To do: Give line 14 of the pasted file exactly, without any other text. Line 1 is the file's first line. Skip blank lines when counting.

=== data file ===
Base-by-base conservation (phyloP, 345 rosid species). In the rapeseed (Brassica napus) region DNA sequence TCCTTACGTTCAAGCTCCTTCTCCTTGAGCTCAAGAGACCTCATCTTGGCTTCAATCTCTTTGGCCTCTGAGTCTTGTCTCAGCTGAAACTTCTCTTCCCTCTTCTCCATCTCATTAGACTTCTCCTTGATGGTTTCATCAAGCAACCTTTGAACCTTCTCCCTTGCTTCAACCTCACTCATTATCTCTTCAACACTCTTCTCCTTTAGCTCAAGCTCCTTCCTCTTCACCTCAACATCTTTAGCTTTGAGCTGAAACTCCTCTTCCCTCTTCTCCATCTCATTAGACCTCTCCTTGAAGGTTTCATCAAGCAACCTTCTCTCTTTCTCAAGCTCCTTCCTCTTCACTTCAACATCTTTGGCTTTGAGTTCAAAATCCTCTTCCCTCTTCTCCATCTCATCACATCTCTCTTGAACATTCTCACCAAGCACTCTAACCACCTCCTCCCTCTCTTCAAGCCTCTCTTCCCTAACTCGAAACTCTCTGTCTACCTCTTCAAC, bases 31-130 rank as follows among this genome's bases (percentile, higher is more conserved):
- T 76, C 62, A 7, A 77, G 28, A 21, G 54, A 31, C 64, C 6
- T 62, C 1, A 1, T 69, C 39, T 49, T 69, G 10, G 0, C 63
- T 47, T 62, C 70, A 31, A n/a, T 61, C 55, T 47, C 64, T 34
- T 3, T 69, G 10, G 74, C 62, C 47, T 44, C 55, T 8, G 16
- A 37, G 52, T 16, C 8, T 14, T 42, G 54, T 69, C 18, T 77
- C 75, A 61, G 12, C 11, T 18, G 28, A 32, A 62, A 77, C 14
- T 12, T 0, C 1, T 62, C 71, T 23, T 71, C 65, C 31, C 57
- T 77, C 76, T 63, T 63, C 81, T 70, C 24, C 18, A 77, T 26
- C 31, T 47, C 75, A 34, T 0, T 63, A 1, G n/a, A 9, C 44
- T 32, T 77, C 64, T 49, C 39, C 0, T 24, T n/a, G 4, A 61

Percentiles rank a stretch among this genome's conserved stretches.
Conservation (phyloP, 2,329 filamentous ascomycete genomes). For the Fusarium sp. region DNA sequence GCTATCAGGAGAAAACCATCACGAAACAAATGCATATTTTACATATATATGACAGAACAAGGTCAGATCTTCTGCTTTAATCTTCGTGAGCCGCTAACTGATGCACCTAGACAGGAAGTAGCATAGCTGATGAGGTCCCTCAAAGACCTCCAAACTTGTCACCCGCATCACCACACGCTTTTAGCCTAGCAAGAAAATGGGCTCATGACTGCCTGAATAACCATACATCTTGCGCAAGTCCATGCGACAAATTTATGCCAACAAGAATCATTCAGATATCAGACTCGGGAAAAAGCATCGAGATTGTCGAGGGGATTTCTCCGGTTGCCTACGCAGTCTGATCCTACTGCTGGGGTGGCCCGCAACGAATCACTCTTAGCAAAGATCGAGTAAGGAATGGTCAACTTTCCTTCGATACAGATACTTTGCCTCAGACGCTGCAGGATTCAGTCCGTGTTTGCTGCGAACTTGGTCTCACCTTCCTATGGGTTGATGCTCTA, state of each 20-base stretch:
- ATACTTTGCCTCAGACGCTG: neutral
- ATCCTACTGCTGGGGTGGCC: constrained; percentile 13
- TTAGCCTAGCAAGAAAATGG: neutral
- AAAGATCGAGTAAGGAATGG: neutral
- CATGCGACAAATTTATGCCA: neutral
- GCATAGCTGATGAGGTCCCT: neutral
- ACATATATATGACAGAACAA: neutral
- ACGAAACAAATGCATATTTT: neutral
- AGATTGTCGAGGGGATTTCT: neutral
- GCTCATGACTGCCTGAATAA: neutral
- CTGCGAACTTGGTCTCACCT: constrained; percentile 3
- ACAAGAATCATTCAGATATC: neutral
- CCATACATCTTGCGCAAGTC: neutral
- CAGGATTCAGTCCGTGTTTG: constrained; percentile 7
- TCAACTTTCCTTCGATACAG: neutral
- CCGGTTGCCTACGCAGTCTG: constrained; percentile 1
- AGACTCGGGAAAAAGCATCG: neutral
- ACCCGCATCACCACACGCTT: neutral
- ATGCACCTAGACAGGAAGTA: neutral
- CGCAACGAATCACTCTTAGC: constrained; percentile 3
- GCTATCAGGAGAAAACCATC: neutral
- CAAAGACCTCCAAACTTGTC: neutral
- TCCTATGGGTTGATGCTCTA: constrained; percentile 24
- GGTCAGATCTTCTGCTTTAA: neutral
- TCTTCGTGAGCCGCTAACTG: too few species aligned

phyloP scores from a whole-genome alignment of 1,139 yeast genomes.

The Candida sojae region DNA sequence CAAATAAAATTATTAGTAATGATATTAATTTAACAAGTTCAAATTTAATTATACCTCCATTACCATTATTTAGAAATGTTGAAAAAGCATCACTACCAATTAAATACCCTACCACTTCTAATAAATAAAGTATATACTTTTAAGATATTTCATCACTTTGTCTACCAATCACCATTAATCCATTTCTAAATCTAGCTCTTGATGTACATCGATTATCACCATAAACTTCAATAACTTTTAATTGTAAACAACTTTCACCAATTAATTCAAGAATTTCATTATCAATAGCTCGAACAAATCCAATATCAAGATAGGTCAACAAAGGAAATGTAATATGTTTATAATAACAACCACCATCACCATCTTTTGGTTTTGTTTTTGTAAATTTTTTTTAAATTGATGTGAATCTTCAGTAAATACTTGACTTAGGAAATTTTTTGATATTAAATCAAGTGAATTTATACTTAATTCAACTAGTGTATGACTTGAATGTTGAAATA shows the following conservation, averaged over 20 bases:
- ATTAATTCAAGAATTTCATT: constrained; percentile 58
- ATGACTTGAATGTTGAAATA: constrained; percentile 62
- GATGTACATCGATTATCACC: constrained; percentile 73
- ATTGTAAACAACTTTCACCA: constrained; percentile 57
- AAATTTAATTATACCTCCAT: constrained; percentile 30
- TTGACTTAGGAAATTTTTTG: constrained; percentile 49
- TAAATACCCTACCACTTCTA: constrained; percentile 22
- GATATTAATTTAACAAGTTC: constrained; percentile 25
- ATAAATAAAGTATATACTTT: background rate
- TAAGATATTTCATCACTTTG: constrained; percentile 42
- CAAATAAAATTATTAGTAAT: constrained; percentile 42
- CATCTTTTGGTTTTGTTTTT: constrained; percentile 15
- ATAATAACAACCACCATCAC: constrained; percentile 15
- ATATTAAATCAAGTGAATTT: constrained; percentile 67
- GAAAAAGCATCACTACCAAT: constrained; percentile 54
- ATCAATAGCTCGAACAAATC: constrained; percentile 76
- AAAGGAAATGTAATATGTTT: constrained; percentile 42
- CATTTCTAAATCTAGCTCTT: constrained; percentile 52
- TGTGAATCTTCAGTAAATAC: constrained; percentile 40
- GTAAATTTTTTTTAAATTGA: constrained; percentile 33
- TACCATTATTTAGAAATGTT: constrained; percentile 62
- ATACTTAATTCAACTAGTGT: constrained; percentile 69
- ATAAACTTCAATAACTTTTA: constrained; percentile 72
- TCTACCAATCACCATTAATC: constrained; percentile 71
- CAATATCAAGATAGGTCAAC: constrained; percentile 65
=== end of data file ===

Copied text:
- ATACTTTGCCTCAGACGCTG: neutral